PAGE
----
How Iran’s next president sees the country’s nuclear program
This weekend, Iran’s interior minister confirmed that Hassan Rowhani had secured an outright majority in presidential elections, eliminating the need for a run-off. Rowhani trounced the competition, securing just over 50 percent of the vote and beating his nearest rival by a three to one margin. Residents of Tehran are celebrating.
Taken together with Saeed Jalili’s third place finish – he was the Ayatollah’s preferred candidate – Rowhani’s victory sends a strong message of discontent to Iran’s ruling clerics and serves as a reminder that the reformist sentiment that brought thousands into the streets following the hotly contested election in 2009 has not faded. Though Rowhani was not the most progressive candidate to throw his hat into the ring, he at least pledged to break somewhat with the prevailing orthodoxy.
To get a sense of what Iranians are thinking about this election, consider this: This weekend, the residents of Tehran were chanting the name of Mir Mousavi, the candidate who lost the 2009 election.
With Iran still at loggerheads with the international community over its nuclear program, the big question on every Iran-watcher’s mind is whether Rowhani may abandon his predecessor’s hardline stance in negotiations.
Though Rowhani’s plans for the program remain largely a mystery, a fascinating speech he delivered sometime between October and November 2004 offers some insight as to his thinking about the program.
For those seeking a diplomatic resolution to the stand-off, the speech offers both good and bad news. On the one hand, Rowhani argues that Iran should engage more directly with the West through diplomatic channels. On the other hand, he observes that Iran’s strategy of slow-playing the West through negotiations while covertly developing its nuclear program has largely served the country well.
Iran’s technical progress, he observed in the speech, “is good for our international reputation and shows that we have made good technological progress and have been successful in the area of technology. . . . It is going to be a very effective and important statement.” The very same progress, Rowhani continued, is the key to Iran gaining the international acceptance it so desperately desires: “If one day we are able to complete the fuel cycle and the world sees that it has no choice – that we do possess the technology – then the situation will be different. The world did not want Pakistan to have an atomic bomb or Brazil to have the fuel cycle, but Pakistan built its bomb and Brazil has its fuel cycle, and the world started to work with them. Our problem is that we have not achieved either one, but we are standing at the threshold.”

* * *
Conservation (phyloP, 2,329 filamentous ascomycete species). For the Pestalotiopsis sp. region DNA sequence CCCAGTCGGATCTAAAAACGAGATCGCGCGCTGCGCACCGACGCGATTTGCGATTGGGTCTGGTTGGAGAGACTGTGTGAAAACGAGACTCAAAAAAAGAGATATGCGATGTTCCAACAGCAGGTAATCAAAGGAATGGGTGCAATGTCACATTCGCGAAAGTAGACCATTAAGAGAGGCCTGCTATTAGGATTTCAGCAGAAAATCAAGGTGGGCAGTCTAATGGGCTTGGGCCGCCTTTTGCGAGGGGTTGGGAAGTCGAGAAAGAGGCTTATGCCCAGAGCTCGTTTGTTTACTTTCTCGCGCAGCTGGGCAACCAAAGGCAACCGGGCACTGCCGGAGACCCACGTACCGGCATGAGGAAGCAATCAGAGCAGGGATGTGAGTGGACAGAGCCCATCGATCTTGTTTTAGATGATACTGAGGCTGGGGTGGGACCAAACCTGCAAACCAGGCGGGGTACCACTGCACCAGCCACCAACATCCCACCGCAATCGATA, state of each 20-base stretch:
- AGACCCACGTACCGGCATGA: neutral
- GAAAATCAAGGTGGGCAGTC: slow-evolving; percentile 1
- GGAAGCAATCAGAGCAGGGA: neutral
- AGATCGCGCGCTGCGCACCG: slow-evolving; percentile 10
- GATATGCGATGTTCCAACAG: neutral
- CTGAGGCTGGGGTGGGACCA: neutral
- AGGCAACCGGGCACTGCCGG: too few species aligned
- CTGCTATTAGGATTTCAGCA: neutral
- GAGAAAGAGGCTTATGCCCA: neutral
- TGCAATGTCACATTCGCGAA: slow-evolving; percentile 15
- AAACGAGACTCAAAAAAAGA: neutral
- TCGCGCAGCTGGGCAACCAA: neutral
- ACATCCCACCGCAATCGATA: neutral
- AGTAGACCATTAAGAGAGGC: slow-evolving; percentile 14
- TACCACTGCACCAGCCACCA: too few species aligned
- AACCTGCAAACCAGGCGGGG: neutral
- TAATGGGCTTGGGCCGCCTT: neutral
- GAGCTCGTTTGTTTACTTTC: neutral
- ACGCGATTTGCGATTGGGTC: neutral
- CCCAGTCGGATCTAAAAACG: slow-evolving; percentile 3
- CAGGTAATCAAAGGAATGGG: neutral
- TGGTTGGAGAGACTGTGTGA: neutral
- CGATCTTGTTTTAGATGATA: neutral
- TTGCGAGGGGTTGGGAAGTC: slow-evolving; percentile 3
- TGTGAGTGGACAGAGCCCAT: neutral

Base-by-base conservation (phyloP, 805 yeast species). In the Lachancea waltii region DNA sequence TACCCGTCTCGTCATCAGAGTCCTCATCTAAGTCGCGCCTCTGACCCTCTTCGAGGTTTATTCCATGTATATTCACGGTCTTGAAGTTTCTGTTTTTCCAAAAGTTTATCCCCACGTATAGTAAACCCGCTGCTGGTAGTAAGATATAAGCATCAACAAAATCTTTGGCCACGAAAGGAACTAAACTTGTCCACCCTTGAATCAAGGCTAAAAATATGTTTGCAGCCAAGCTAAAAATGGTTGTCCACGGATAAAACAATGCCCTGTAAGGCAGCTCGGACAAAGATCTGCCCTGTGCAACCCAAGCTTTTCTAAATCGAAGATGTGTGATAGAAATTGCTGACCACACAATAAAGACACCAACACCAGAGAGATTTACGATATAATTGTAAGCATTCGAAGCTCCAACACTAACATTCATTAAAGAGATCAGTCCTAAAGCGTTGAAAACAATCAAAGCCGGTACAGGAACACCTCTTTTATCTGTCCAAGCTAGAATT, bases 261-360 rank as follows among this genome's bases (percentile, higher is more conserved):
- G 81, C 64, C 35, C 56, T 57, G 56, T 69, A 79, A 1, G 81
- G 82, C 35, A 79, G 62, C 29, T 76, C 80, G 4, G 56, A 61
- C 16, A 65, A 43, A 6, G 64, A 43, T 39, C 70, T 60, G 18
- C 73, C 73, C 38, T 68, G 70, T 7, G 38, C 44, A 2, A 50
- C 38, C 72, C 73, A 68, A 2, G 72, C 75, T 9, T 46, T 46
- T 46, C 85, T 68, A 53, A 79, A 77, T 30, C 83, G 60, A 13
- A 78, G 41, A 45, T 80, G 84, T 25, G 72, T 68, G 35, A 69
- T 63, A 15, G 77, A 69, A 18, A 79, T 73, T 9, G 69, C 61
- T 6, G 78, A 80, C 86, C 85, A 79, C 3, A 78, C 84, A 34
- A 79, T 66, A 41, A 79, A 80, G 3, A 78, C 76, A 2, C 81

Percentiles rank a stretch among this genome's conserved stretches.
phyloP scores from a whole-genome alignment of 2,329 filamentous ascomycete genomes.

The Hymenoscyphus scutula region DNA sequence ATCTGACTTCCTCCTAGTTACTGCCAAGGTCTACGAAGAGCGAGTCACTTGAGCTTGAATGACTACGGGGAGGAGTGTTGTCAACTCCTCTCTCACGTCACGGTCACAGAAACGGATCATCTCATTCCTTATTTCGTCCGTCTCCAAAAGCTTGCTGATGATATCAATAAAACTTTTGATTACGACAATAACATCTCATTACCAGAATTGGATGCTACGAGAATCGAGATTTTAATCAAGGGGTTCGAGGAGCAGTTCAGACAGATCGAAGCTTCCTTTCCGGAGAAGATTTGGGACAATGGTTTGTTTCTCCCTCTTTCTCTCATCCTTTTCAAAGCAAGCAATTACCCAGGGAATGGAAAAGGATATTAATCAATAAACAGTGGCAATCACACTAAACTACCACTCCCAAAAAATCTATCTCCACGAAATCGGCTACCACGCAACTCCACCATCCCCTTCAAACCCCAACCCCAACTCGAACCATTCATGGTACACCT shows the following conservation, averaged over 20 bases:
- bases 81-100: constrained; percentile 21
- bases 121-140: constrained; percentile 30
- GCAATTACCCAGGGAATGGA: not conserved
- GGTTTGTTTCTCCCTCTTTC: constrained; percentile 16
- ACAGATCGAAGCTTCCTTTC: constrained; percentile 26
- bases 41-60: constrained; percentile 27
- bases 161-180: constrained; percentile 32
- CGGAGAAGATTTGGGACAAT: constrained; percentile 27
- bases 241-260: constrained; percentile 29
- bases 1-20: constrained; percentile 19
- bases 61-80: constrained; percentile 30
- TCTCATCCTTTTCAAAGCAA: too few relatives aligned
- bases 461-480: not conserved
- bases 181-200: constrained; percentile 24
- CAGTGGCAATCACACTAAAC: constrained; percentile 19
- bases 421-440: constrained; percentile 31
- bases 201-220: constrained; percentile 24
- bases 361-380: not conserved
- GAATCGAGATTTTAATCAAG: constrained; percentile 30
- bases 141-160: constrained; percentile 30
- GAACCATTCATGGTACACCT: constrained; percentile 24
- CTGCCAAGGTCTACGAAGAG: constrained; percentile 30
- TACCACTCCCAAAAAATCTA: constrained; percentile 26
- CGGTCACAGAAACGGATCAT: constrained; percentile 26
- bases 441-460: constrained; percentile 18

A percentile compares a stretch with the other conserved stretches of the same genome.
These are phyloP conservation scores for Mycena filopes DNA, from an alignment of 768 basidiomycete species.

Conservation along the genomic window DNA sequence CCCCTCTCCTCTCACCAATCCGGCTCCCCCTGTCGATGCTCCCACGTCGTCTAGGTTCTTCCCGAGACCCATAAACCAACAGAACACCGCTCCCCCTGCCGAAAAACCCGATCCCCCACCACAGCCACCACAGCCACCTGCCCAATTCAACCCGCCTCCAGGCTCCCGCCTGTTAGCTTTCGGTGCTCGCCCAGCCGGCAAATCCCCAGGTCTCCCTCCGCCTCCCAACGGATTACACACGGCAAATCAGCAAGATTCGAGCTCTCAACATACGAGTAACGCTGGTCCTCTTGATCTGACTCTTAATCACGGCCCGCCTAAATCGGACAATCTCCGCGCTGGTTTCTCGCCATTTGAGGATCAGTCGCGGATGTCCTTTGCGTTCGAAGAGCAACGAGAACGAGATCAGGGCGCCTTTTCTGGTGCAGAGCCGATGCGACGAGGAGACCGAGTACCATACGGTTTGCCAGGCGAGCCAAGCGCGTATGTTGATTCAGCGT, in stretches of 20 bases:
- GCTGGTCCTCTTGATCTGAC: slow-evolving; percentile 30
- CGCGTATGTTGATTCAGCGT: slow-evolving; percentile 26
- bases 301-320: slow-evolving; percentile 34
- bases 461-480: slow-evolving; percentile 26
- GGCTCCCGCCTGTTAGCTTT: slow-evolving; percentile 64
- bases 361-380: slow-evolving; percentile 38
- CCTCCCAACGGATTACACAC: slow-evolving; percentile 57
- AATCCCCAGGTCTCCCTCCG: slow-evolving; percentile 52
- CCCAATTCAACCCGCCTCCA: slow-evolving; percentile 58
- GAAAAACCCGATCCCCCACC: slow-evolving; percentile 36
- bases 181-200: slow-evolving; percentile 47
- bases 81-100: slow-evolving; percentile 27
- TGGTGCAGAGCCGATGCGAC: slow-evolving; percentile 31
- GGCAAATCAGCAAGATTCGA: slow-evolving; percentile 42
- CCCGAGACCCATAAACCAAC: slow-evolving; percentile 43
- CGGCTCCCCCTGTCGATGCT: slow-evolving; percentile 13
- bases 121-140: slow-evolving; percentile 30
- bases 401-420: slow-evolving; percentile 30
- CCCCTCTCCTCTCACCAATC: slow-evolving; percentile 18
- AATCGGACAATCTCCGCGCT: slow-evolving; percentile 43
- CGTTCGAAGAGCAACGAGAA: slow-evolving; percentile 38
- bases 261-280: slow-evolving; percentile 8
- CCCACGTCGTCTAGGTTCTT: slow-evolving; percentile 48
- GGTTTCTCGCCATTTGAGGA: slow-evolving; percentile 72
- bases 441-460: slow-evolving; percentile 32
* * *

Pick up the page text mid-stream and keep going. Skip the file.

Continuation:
Much of the technical progress that Rowhani praises occurred while the Iranians pretended to be making nice with Western diplomats. Rowhani reveals that Iran’s chief goal in negotiations was to at all costs avoid being referred to the U.N. Security Council, and to that end, the country’s diplomats pursued a stalling tactic, dragging out talks and negotiations while Iran’s scientists worked feverishly behind closed doors. In a telling revelation, Rowhani says Iranian diplomats only agreed to concessions in areas not beset by technical problems.
This strategy, Rowhani believes, served the country well: “While we were talking with the Europeans in Tehran, we were installing equipment in parts of the facility in Isfahan. . . . In fact, by creating a calm environment, we were able to complete the work in Isfahan. Today, we can convert yellowcake into UF4 and UF6, and this is a very important matter.” UF4 and UF6 – uranium tetraflouride and uranium hexaflouride – are two important materials in the nuclear enrichment process.
There is nothing to indicate in the speech that Rowhani thinks Iran should abandon its nuclear program; rather, his focus is on how to best manage the international community and the domestic Iranian population. As soon as Iran has mastered the enrichment process, Rowhani observes, “a country that can enright uranium to about 3.5 percent will also have the capability to enrich it to about 90 percent.” (90 percent is weapons grade.) This suggests that Rowhani believes the issue may be settled – Iran has already achieved 3.5 percent enrichment – and that the challenge lies in its efforts abroad. Equally important, Rowhani observes, is maintaining domestic support for the program, which as Chen Kane, a senior research associate at the James Martin Center for Nonproliferation Studies, observes, represents a surprising concern at the highest levels of Iranian politics.
Rowhani is nothing if not an expert on Iran’s nuclear program – he says he led a mid-2003 interagency review of the program and served as the chief nuclear negotiator from October 2003 to August 2005 – and he also has a clear sense of how to navigate the international waters. By exploiting the differences in the negotiating positions of the major diplomatic powers – the United States, Russia, China, the United Kingdom, France and Germany – Rowhani says Iran can secure protection at the U.N. Security Council in the form of a guaranteed veto.
It has to be noted that Rowhani did not advocate in the speech that Iran should pursue a nuclear bomb, though the possibility was certainly hinted at in his references to 90 percent enrichment.
Iranians have elected a man well-versed in the country’s nuclear program and a man who clearly wants to improve relations with the West. But to what end is not entirely clear.